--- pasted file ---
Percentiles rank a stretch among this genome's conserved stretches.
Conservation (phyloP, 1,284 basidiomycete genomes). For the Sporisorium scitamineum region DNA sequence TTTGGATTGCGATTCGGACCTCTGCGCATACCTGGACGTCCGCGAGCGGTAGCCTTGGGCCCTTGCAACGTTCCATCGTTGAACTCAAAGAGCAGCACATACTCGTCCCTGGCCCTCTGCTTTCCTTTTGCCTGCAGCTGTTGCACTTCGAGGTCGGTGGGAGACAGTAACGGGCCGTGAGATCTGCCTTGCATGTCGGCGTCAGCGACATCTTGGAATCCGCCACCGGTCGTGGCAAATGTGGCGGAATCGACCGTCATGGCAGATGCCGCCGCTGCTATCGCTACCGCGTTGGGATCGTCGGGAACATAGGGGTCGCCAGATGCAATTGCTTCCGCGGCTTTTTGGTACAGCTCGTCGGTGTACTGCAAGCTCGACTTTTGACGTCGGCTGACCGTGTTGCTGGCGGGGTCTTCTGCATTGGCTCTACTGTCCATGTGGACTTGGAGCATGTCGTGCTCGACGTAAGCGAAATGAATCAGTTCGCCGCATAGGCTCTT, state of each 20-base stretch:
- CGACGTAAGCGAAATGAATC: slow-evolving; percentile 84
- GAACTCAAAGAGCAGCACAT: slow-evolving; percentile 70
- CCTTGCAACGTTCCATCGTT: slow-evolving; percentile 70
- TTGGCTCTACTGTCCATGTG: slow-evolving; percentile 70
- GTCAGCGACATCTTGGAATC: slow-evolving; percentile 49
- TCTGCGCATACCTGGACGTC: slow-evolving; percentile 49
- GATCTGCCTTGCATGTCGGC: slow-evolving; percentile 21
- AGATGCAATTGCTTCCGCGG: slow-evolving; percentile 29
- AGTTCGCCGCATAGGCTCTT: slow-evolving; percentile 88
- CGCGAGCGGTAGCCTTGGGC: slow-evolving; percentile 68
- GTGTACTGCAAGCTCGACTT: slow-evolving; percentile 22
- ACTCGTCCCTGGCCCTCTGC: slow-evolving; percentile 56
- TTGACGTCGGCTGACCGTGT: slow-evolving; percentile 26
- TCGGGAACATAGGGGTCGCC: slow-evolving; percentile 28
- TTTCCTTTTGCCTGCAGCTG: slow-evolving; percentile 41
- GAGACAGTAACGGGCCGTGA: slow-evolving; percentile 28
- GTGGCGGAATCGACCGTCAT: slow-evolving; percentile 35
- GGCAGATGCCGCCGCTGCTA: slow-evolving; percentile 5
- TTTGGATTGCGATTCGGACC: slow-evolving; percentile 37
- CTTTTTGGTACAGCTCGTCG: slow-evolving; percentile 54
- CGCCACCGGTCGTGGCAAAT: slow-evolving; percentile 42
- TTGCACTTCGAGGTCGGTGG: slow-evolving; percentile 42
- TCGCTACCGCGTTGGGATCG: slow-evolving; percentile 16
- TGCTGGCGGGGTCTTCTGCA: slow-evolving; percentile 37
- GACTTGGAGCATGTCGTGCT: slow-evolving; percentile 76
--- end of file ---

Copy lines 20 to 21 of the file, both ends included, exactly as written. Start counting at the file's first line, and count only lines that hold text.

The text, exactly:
- GGCAGATGCCGCCGCTGCTA: slow-evolving; percentile 5
- TTTGGATTGCGATTCGGACC: slow-evolving; percentile 37